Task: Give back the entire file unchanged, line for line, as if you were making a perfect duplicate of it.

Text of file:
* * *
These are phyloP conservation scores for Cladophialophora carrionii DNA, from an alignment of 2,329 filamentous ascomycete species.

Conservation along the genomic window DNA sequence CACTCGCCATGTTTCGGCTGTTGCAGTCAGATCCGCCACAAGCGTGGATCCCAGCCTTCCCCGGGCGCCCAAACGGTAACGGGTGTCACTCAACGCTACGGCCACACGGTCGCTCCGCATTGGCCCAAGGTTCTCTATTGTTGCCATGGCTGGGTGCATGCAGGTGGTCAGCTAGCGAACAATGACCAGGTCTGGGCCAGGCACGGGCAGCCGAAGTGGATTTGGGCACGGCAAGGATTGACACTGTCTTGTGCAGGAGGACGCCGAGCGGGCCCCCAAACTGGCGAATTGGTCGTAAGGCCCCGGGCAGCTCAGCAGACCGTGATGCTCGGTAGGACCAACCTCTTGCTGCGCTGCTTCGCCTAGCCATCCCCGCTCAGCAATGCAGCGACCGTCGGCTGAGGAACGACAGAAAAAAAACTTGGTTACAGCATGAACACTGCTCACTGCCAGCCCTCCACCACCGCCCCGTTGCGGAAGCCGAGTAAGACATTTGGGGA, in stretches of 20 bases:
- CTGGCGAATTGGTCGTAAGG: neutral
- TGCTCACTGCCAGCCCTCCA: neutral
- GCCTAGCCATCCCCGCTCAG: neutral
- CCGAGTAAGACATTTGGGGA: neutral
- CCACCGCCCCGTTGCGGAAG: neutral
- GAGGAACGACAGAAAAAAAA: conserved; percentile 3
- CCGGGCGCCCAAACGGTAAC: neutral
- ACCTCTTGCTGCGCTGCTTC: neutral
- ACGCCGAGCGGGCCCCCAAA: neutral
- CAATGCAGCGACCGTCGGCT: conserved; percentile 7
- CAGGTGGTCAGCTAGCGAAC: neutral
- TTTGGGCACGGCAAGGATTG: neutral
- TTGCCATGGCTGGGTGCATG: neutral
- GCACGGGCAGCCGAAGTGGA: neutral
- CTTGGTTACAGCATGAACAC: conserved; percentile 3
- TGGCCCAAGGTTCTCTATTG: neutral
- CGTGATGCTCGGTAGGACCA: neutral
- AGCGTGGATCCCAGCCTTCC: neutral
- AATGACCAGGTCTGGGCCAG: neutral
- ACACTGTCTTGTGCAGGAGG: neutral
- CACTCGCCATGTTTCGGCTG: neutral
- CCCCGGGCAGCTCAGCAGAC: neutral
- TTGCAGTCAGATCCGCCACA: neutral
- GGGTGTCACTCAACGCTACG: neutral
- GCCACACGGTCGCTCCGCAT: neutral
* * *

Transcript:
These are phyloP conservation scores for Cladophialophora carrionii DNA, from an alignment of 2,329 filamentous ascomycete species.

Conservation along the genomic window DNA sequence CACTCGCCATGTTTCGGCTGTTGCAGTCAGATCCGCCACAAGCGTGGATCCCAGCCTTCCCCGGGCGCCCAAACGGTAACGGGTGTCACTCAACGCTACGGCCACACGGTCGCTCCGCATTGGCCCAAGGTTCTCTATTGTTGCCATGGCTGGGTGCATGCAGGTGGTCAGCTAGCGAACAATGACCAGGTCTGGGCCAGGCACGGGCAGCCGAAGTGGATTTGGGCACGGCAAGGATTGACACTGTCTTGTGCAGGAGGACGCCGAGCGGGCCCCCAAACTGGCGAATTGGTCGTAAGGCCCCGGGCAGCTCAGCAGACCGTGATGCTCGGTAGGACCAACCTCTTGCTGCGCTGCTTCGCCTAGCCATCCCCGCTCAGCAATGCAGCGACCGTCGGCTGAGGAACGACAGAAAAAAAACTTGGTTACAGCATGAACACTGCTCACTGCCAGCCCTCCACCACCGCCCCGTTGCGGAAGCCGAGTAAGACATTTGGGGA, in stretches of 20 bases:
- CTGGCGAATTGGTCGTAAGG: neutral
- TGCTCACTGCCAGCCCTCCA: neutral
- GCCTAGCCATCCCCGCTCAG: neutral
- CCGAGTAAGACATTTGGGGA: neutral
- CCACCGCCCCGTTGCGGAAG: neutral
- GAGGAACGACAGAAAAAAAA: conserved; percentile 3
- CCGGGCGCCCAAACGGTAAC: neutral
- ACCTCTTGCTGCGCTGCTTC: neutral
- ACGCCGAGCGGGCCCCCAAA: neutral
- CAATGCAGCGACCGTCGGCT: conserved; percentile 7
- CAGGTGGTCAGCTAGCGAAC: neutral
- TTTGGGCACGGCAAGGATTG: neutral
- TTGCCATGGCTGGGTGCATG: neutral
- GCACGGGCAGCCGAAGTGGA: neutral
- CTTGGTTACAGCATGAACAC: conserved; percentile 3
- TGGCCCAAGGTTCTCTATTG: neutral
- CGTGATGCTCGGTAGGACCA: neutral
- AGCGTGGATCCCAGCCTTCC: neutral
- AATGACCAGGTCTGGGCCAG: neutral
- ACACTGTCTTGTGCAGGAGG: neutral
- CACTCGCCATGTTTCGGCTG: neutral
- CCCCGGGCAGCTCAGCAGAC: neutral
- TTGCAGTCAGATCCGCCACA: neutral
- GGGTGTCACTCAACGCTACG: neutral
- GCCACACGGTCGCTCCGCAT: neutral